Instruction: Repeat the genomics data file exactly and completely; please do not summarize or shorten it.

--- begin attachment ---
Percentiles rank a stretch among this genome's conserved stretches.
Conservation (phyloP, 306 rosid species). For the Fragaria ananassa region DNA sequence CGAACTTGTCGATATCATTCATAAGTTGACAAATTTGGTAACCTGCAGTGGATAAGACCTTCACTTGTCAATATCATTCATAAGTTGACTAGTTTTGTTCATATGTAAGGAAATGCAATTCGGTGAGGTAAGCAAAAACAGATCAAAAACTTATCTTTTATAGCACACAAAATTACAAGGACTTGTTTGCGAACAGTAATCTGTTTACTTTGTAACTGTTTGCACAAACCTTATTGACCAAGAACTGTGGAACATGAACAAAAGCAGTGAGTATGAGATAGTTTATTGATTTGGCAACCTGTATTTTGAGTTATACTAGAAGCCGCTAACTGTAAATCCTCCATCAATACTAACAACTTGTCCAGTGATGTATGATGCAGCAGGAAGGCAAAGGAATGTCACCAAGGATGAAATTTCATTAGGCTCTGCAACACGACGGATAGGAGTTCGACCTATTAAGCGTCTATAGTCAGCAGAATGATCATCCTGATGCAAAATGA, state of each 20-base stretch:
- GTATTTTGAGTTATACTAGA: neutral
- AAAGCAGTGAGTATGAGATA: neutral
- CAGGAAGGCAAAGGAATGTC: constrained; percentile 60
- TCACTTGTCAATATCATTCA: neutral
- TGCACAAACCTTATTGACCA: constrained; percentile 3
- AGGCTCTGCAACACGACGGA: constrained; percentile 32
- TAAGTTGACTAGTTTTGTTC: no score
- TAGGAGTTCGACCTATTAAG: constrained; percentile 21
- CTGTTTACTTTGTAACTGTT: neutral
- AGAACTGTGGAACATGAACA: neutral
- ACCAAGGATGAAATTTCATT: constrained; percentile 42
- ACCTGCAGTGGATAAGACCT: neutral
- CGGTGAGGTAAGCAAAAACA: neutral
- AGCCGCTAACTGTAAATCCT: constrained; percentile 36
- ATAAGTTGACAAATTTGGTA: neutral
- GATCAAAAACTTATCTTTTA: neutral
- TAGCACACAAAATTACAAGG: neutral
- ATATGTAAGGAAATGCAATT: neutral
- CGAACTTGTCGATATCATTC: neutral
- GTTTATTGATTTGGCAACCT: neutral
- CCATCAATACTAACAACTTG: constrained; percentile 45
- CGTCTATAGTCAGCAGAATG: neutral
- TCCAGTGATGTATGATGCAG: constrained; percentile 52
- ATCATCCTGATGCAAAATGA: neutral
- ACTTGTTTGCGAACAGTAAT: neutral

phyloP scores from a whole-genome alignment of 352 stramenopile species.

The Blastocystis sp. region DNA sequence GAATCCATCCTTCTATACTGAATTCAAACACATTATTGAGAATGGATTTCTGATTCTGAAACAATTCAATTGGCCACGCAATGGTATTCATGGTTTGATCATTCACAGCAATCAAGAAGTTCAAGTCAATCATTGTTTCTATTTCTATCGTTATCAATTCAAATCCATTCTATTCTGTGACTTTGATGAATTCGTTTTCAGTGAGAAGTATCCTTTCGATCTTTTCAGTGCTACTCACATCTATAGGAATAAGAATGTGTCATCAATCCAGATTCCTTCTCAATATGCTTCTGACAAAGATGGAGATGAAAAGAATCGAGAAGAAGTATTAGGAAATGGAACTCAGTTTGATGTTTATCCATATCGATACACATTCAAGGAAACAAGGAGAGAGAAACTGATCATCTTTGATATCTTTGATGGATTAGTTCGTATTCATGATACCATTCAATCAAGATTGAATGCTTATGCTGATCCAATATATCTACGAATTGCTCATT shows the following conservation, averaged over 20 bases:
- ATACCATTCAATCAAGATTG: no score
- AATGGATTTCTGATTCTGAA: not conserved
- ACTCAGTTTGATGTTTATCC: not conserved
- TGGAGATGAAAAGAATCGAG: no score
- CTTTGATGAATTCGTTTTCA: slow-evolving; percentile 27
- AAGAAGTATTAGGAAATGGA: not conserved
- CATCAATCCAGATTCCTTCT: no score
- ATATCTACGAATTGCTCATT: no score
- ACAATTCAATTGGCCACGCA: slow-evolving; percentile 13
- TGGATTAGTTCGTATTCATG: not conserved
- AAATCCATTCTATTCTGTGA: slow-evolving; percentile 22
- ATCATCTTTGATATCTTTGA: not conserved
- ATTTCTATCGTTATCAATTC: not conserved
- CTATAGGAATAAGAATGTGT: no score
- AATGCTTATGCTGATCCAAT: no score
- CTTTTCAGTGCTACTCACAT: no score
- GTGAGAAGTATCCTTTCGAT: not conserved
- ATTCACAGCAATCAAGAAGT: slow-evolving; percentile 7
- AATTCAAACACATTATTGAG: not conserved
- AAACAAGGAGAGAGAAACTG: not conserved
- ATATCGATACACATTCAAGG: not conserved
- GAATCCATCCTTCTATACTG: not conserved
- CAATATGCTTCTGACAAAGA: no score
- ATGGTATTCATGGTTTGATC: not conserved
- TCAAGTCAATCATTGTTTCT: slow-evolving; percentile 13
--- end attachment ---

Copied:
Percentiles rank a stretch among this genome's conserved stretches.
Conservation (phyloP, 306 rosid species). For the Fragaria ananassa region DNA sequence CGAACTTGTCGATATCATTCATAAGTTGACAAATTTGGTAACCTGCAGTGGATAAGACCTTCACTTGTCAATATCATTCATAAGTTGACTAGTTTTGTTCATATGTAAGGAAATGCAATTCGGTGAGGTAAGCAAAAACAGATCAAAAACTTATCTTTTATAGCACACAAAATTACAAGGACTTGTTTGCGAACAGTAATCTGTTTACTTTGTAACTGTTTGCACAAACCTTATTGACCAAGAACTGTGGAACATGAACAAAAGCAGTGAGTATGAGATAGTTTATTGATTTGGCAACCTGTATTTTGAGTTATACTAGAAGCCGCTAACTGTAAATCCTCCATCAATACTAACAACTTGTCCAGTGATGTATGATGCAGCAGGAAGGCAAAGGAATGTCACCAAGGATGAAATTTCATTAGGCTCTGCAACACGACGGATAGGAGTTCGACCTATTAAGCGTCTATAGTCAGCAGAATGATCATCCTGATGCAAAATGA, state of each 20-base stretch:
- GTATTTTGAGTTATACTAGA: neutral
- AAAGCAGTGAGTATGAGATA: neutral
- CAGGAAGGCAAAGGAATGTC: constrained; percentile 60
- TCACTTGTCAATATCATTCA: neutral
- TGCACAAACCTTATTGACCA: constrained; percentile 3
- AGGCTCTGCAACACGACGGA: constrained; percentile 32
- TAAGTTGACTAGTTTTGTTC: no score
- TAGGAGTTCGACCTATTAAG: constrained; percentile 21
- CTGTTTACTTTGTAACTGTT: neutral
- AGAACTGTGGAACATGAACA: neutral
- ACCAAGGATGAAATTTCATT: constrained; percentile 42
- ACCTGCAGTGGATAAGACCT: neutral
- CGGTGAGGTAAGCAAAAACA: neutral
- AGCCGCTAACTGTAAATCCT: constrained; percentile 36
- ATAAGTTGACAAATTTGGTA: neutral
- GATCAAAAACTTATCTTTTA: neutral
- TAGCACACAAAATTACAAGG: neutral
- ATATGTAAGGAAATGCAATT: neutral
- CGAACTTGTCGATATCATTC: neutral
- GTTTATTGATTTGGCAACCT: neutral
- CCATCAATACTAACAACTTG: constrained; percentile 45
- CGTCTATAGTCAGCAGAATG: neutral
- TCCAGTGATGTATGATGCAG: constrained; percentile 52
- ATCATCCTGATGCAAAATGA: neutral
- ACTTGTTTGCGAACAGTAAT: neutral

phyloP scores from a whole-genome alignment of 352 stramenopile species.

The Blastocystis sp. region DNA sequence GAATCCATCCTTCTATACTGAATTCAAACACATTATTGAGAATGGATTTCTGATTCTGAAACAATTCAATTGGCCACGCAATGGTATTCATGGTTTGATCATTCACAGCAATCAAGAAGTTCAAGTCAATCATTGTTTCTATTTCTATCGTTATCAATTCAAATCCATTCTATTCTGTGACTTTGATGAATTCGTTTTCAGTGAGAAGTATCCTTTCGATCTTTTCAGTGCTACTCACATCTATAGGAATAAGAATGTGTCATCAATCCAGATTCCTTCTCAATATGCTTCTGACAAAGATGGAGATGAAAAGAATCGAGAAGAAGTATTAGGAAATGGAACTCAGTTTGATGTTTATCCATATCGATACACATTCAAGGAAACAAGGAGAGAGAAACTGATCATCTTTGATATCTTTGATGGATTAGTTCGTATTCATGATACCATTCAATCAAGATTGAATGCTTATGCTGATCCAATATATCTACGAATTGCTCATT shows the following conservation, averaged over 20 bases:
- ATACCATTCAATCAAGATTG: no score
- AATGGATTTCTGATTCTGAA: not conserved
- ACTCAGTTTGATGTTTATCC: not conserved
- TGGAGATGAAAAGAATCGAG: no score
- CTTTGATGAATTCGTTTTCA: slow-evolving; percentile 27
- AAGAAGTATTAGGAAATGGA: not conserved
- CATCAATCCAGATTCCTTCT: no score
- ATATCTACGAATTGCTCATT: no score
- ACAATTCAATTGGCCACGCA: slow-evolving; percentile 13
- TGGATTAGTTCGTATTCATG: not conserved
- AAATCCATTCTATTCTGTGA: slow-evolving; percentile 22
- ATCATCTTTGATATCTTTGA: not conserved
- ATTTCTATCGTTATCAATTC: not conserved
- CTATAGGAATAAGAATGTGT: no score
- AATGCTTATGCTGATCCAAT: no score
- CTTTTCAGTGCTACTCACAT: no score
- GTGAGAAGTATCCTTTCGAT: not conserved
- ATTCACAGCAATCAAGAAGT: slow-evolving; percentile 7
- AATTCAAACACATTATTGAG: not conserved
- AAACAAGGAGAGAGAAACTG: not conserved
- ATATCGATACACATTCAAGG: not conserved
- GAATCCATCCTTCTATACTG: not conserved
- CAATATGCTTCTGACAAAGA: no score
- ATGGTATTCATGGTTTGATC: not conserved
- TCAAGTCAATCATTGTTTCT: slow-evolving; percentile 13